A physical therapist is providing treatment to a Medicare beneficiary with a recent reverse total shoulder replacement. Presently, this patient complains of an inability to lift a coffee mug to their mouth as well as difficulty brushing their teeth with the involved upper extremity. The treating physical therapist started today’s session with therapeutic activities (97530) to simulate reaching and lifting lightweight objects from waist to shoulder height. During the same treatment session the PT also implements self-care tasks (97535) like holding the arm at shoulder height for sustained periods and practicing opening jars of various sizes. The clinic’s biller submitted the claim with the affixed GP modifier, but the claim was denied—why?
Although the GP modifier was correct, the claim was denied due to the absence of modifier 59. Using both the codes 97530 and 97535 results in an NCCI edit pair. To show Medicare that both these codes were necessary, separate, and distinct, one of the codes will need modifier 59 affixed to it.
A physical therapist works in a clinic that sees a large commercial insurance and athletic patient population. As a result, cutting-edge treatments like dry needling have become a mainstay at their practice. A medicare patient walks in and requests dry needling for their chronic plantar fasciitis. The patient asks if dry needling is covered under Medicare, and how best to proceed with care. The therapist explains to them that an advanced beneficiary notice (ABN) is recommended, but not required. If the patient chooses to sign an ABN, what modifiers would you use to bill the dry needling service?
Medicare recognizes dry needling as within the scope of practice for PTs, but it is not a covered service. An advanced beneficiary notice (ABN) for non-covered services is recommended, but not required. If the patient does end up signing the ABN, the therapist will affix the GP and GX modifiers to the dry needling code.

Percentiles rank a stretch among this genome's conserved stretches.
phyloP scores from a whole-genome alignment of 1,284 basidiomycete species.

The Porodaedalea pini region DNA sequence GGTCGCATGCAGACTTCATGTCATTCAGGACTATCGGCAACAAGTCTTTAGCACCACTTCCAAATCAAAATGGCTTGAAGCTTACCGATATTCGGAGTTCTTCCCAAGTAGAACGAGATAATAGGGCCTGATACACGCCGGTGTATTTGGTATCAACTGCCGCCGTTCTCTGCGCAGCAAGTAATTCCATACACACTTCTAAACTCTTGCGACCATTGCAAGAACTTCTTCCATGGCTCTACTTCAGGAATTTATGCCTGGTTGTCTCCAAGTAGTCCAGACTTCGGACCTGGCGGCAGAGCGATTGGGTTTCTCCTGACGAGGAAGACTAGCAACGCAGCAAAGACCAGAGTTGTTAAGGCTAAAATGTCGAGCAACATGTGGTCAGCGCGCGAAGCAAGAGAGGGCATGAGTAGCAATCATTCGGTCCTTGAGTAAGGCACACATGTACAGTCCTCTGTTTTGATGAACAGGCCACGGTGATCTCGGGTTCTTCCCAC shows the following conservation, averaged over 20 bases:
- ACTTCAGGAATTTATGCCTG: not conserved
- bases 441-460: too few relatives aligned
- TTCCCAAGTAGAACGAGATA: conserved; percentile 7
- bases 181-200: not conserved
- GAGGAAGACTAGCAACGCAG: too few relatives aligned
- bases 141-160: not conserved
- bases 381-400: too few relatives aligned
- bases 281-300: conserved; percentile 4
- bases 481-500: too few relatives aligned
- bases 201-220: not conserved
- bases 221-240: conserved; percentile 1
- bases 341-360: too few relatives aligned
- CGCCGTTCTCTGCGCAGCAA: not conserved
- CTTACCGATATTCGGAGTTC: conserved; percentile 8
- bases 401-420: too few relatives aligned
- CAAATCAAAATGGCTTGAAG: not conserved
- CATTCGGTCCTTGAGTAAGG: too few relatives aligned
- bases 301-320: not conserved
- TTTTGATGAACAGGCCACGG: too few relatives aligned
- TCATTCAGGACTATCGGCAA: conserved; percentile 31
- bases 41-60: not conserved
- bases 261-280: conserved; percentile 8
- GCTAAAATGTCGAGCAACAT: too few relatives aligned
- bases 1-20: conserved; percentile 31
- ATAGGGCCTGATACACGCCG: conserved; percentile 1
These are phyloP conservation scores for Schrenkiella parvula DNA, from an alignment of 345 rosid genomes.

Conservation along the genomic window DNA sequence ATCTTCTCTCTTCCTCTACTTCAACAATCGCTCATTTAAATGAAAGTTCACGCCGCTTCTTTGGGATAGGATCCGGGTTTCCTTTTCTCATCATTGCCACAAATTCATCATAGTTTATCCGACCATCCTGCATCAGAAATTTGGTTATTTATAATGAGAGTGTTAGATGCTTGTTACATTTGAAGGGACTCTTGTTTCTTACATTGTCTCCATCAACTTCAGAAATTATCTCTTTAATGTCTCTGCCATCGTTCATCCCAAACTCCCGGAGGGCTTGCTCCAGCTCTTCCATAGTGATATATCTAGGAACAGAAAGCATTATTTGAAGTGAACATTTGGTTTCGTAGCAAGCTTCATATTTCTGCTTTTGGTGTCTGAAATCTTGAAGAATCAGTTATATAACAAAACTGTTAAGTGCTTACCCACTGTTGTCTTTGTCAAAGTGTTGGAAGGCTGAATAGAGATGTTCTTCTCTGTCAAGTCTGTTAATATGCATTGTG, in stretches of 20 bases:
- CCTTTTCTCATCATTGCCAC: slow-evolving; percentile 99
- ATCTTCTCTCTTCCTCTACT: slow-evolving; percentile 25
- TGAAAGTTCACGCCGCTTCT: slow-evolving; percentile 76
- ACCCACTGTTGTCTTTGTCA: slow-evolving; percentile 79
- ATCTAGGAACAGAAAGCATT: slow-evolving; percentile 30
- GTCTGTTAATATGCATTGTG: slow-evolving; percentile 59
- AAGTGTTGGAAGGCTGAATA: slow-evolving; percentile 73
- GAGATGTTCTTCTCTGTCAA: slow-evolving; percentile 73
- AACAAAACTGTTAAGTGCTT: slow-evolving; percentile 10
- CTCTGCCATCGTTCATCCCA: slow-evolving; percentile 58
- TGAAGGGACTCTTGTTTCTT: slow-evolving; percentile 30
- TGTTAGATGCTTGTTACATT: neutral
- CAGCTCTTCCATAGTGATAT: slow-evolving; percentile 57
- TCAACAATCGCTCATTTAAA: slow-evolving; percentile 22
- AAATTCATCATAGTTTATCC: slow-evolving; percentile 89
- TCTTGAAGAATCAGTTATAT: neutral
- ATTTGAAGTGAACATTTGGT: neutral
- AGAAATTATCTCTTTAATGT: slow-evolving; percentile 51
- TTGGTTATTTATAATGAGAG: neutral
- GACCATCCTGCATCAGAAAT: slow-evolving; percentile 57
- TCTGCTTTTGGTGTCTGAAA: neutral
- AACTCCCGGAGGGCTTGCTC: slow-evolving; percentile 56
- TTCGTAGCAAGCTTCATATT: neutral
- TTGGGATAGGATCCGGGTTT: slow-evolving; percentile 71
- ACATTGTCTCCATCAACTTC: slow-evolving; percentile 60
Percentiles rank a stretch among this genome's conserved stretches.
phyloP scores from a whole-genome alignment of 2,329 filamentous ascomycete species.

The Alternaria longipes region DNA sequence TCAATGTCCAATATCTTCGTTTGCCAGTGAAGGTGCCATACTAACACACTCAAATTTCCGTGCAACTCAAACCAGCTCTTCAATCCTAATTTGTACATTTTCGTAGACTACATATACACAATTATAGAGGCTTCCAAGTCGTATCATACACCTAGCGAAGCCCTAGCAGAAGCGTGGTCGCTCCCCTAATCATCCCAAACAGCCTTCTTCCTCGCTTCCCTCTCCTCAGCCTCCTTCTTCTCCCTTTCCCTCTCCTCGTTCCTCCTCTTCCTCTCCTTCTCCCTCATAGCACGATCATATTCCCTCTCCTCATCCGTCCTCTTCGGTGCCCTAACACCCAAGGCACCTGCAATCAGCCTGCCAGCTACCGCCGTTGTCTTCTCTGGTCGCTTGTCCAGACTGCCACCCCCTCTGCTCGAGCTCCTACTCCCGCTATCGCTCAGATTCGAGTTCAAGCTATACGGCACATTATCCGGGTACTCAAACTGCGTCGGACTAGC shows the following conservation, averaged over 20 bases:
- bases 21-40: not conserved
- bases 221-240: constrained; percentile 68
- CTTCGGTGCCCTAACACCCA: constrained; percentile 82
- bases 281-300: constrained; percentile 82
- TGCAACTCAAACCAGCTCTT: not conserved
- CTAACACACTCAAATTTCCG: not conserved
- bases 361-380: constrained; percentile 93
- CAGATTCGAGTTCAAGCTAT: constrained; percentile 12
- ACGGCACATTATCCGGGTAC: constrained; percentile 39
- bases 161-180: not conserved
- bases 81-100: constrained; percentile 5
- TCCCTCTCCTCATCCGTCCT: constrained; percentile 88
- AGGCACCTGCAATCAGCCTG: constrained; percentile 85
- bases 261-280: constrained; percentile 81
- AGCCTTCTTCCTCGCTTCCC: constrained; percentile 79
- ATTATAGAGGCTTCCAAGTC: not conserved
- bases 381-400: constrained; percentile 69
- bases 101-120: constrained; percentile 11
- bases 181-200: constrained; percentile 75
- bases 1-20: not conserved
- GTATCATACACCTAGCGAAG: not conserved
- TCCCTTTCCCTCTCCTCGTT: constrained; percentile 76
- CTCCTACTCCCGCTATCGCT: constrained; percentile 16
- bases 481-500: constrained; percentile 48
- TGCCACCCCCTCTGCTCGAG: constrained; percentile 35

The patient from the previous scenario has agreed to continue with dry needling treatment in conjunction with traditional PT services, but declined to sign the ABN. In the first session, the physical therapist provides a low complexity initial evaluation (97161) followed by dry needling (20560 or 20561) accompanied by neuromuscular reeducation (97112) for foot motor control and posture. What would the proper billing claim with modifiers include for this initial visit?
The initial evaluation was low complexity so code 97161 with modifier GP. The dry needling treatment will require code 20560 or 20561—depending on the number of muscles needled—with modifiers GP and GY (as there is no ABN on file). Lastly, neuromuscular reeducation (97112) just needs to be affixed with modifier GP.
As dry needling is not a covered service, a recommended out-of-pocket payment would be applied to the patient, as well.
A Medicare beneficiary with rheumatoid arthritis is seeing an occupational therapist to help manage their mobility deficits due to the advancement of their disease. Specifically, the patient has increased difficulty with ambulation and recently purchased a wheelchair (per their physician’s recommendation), which the OT plans to help train them on. During the first appointment with the wheelchair, the OT performs neuromuscular reeducation (97112) for 10 minutes, and then the OT and a COTA provide wheelchair training (97542) in tandem for 11 minutes. The OT steps away, and the COTA provides 12 more minutes of wheelchair training.
At the end of the appointment, the patient requests manual therapy (97140) to temporarily soothe their pain in the lumbar spine region. The OT agrees, though they note that they don’t believe the manual therapy is medically necessary and ask the patient to sign an ABN.
Nothing like a few additional curve balls to throw into this mix, so let’s break this one down. Starting with medical necessity, the treatment to the lumbar spine is outside the scope of this particular plan of care (POC), so a signed ABN would be necessary for both reasons. The billed units for 97112 and 97542 would have a GO modifier attached to distinguish services provided by the OT while the second unit for 97542 done by the COTA will require GO and CO modifiers to distinguish services provided by a COTA.